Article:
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Snapping Hip Syndrome

  • Author: Joseph P Garry, MD, FACSM, FAAFP; Chief Editor: Craig C Young, MD  more...
Updated: Nov 24, 2014


Snapping hip syndrome is characterized by an audible snap or click that occurs in or around the hip. This syndrome is well recognized but poorly understood. Snapping hip syndrome may be due to an external cause (eg., snapping of the iliotibial band or gluteus maximus over the greater trochanter) or an internal cause (eg., snapping of the iliopsoas tendon over the iliopectineal eminence, acetabular labral tear, intra-articular loose body). Acetabular labral tears and intra-articular loose bodies are relatively uncommon causes of internal snapping hip syndrome and are not discussed in detail. Snapping hip syndrome may be painful or painless. While some athletes may seek attention for a painless audible snap, most do not seek medical attention unless the snapping hip is painful.




United States

No data are available on the prevalence or incidence of snapping hip syndrome. The syndrome occurs most often in individuals aged 15-40 years and affects females slightly more often than males.[1] In one clinic, the rate of some form of snapping hip syndrome in female ballet dancers with hip complaints was 43.8%, and approximately 30% noted pain with this condition.[2]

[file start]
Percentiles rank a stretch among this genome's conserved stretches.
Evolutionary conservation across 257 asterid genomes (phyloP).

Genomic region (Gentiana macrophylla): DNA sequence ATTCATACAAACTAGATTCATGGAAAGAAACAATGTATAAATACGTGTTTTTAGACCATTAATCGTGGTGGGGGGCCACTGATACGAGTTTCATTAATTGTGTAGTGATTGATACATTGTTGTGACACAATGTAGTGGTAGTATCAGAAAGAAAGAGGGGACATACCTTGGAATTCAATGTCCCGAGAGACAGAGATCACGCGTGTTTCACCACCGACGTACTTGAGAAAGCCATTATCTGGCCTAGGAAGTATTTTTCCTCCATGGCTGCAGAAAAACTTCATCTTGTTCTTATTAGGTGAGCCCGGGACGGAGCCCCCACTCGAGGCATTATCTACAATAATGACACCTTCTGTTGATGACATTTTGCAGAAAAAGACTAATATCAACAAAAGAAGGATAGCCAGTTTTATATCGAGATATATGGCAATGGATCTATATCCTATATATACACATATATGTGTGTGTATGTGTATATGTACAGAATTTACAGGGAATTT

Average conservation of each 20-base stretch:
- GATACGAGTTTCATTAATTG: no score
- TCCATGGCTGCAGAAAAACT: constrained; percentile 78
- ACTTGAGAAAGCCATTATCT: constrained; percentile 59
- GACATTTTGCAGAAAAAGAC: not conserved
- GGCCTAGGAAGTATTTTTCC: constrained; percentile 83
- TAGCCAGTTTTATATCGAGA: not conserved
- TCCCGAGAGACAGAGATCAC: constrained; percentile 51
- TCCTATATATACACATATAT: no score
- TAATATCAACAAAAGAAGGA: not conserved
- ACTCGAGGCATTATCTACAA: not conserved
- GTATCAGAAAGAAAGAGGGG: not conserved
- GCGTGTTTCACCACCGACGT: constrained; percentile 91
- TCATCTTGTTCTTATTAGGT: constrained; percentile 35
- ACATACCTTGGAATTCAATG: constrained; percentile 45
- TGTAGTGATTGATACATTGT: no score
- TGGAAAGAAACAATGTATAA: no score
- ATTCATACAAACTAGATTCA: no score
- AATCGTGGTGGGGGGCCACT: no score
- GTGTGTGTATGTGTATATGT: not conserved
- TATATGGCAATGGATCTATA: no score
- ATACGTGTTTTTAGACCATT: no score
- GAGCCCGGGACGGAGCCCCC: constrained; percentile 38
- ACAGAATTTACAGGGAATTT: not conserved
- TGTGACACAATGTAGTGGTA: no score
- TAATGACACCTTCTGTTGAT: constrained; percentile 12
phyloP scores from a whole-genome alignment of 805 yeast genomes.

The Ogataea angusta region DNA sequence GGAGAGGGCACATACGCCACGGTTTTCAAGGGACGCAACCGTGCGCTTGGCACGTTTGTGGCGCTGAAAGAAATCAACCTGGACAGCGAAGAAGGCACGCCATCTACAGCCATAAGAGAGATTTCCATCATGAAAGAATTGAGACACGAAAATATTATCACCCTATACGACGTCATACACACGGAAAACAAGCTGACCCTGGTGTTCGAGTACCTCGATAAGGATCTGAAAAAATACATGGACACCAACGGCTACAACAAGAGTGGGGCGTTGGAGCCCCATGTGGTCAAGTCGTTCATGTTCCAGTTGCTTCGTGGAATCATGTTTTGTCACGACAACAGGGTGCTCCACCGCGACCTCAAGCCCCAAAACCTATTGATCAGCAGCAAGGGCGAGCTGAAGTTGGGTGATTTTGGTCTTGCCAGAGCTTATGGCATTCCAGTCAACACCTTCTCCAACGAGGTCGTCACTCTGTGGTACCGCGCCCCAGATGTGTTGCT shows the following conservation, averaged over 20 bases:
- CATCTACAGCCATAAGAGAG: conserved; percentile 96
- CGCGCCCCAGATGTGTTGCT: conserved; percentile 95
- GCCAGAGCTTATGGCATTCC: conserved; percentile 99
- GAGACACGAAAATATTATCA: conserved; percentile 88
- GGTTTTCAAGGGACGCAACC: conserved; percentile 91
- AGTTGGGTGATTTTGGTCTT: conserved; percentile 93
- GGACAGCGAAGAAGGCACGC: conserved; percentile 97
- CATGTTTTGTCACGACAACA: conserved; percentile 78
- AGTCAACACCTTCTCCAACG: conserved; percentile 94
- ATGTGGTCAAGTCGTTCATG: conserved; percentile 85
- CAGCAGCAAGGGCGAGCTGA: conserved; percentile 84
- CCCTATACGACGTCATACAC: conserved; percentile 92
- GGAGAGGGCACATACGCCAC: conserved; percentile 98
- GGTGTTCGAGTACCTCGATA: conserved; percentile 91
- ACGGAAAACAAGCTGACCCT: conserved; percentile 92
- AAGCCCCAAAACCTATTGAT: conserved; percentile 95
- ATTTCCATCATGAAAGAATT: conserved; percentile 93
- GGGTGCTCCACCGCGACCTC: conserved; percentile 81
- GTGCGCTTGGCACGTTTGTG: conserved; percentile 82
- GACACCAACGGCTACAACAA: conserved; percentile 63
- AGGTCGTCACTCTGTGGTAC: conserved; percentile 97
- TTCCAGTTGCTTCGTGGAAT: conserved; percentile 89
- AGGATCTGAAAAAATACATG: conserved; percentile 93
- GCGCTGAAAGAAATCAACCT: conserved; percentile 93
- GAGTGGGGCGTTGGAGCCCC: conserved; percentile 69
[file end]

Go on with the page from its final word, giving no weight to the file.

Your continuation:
Functional Anatomy

The pelvis is the link between the trunk and the lower extremities. The ball-and-socket joint of the hip allows for three degrees of freedom; approximately 120° of flexion, 20° of extension, 40° of abduction, 25° of adduction, and 45° each of internal and external rotation. The lateral hip's greater trochanteric region is a complex region with the convergence of several tendons (insertion of the gluteus minimus, medius and overlying gluteus maximus), the tensor fascia lata, the greater trochanteric bursa and the overlying iliotibial band. The iliotibial band is a ligament that originates from the iliac crest and inserts on the lateral proximal tibia. Crossing two joints, this ligament functions to flex and rotate the thigh medially.